• The Five Shillings 

    The Five Shillings (Cambridge, Massachusetts)

Personnel :

    John Tierney (Tenor)

    Jimmy Clancy (High Lyric Tenor)

    Teddy Whitley (High Lyric Tenor)

    Dennis Walton (Baritone & Bass)

    Melvin Walton (Baritone & Bass)

    Discography :

    Single :
    1958 - Letter To An Angel / The Snake (Decca 30722)
    Unreleased :
    1958 - Well, Come On, Baby (Decca)

    Biography :

The 4 Velvetones were from Cambridge, Massachusetts. In 1957, they were composed by John Tierney (tenor), Jimmy Clancy (high lyric tenor), Teddy Whitley (high lyric tenor), and Dennis Walton (baritone and bass). An integrated group, John and Jimmy were Irish; Teddy and Dennis were black. Another  was Dennis' brother, Melvin. He could also sing baritone and bass, but was usually content to write songs for them and try his hand at managing the group. In January 1958, they drove down to New York City  and started hanging out on Broadway. Bill Ross  who heard them , introduced them to Kay Toomey, who became their manager. She, in turn, took them to Marty Wilson at Decca Records. They auditioned with "Two Hearts In Love" (which Melvin had written and which they expected big things from); he didn't like it at all. But that didn't stop Mel; he whipped up "Letter To An Angel" and that was more like it. In March 31, 1958. The 4 Velvetones went to the Decca studios to record at least three songs: "Letter To An Angel," "The Snake," and "Well, Come On, Baby" . Teddy Whitley was supposed to lead "Letter To An Angel," but he couldn't get the part just right. So at the last minute, Mel Walton became part of the group and led his own composition. Since there were now five, Decca decided to rename them, choosing the "5 Shillings." The guys weren't particularly enthused with the name, but went along with it. The 5 Shillings appeared on Dave Maynard's TV show on WBZ-TV, on Bob Clayton's "Boston Ballroom" over WHDH-TV, and Bob Still's show in New York.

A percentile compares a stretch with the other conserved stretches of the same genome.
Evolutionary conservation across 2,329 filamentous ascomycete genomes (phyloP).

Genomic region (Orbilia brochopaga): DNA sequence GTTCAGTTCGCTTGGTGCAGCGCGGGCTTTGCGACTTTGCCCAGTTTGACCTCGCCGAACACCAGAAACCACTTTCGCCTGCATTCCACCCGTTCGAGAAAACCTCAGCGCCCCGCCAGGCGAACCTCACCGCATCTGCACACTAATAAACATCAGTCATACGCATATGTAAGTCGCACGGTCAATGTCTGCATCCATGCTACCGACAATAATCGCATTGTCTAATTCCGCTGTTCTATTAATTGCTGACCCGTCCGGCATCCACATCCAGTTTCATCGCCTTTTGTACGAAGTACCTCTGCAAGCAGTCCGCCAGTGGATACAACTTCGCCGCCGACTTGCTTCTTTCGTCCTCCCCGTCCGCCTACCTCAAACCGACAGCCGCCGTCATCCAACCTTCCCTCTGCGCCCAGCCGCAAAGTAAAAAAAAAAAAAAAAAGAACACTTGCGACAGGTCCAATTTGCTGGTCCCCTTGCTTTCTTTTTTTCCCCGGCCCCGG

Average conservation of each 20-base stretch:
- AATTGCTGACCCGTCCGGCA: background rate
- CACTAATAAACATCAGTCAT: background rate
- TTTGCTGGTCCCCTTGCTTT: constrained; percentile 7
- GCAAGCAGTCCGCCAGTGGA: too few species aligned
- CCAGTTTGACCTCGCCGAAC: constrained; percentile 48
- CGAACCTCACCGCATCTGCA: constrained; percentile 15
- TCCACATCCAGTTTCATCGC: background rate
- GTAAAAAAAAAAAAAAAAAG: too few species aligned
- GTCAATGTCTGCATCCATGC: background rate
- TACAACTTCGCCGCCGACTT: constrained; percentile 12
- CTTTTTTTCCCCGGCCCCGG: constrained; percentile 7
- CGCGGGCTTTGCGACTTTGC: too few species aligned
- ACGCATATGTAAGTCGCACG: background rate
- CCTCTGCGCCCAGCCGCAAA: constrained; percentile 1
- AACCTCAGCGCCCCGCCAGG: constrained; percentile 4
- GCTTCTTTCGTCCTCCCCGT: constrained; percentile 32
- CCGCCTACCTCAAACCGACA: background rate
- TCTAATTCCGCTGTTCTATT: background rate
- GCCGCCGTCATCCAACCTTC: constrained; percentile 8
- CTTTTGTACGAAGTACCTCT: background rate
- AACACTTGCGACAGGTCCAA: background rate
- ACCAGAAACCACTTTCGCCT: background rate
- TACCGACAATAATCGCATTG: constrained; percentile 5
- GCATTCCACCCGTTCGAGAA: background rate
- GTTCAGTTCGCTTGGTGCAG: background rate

Songs :

    Letter To An Angel                             The Snake


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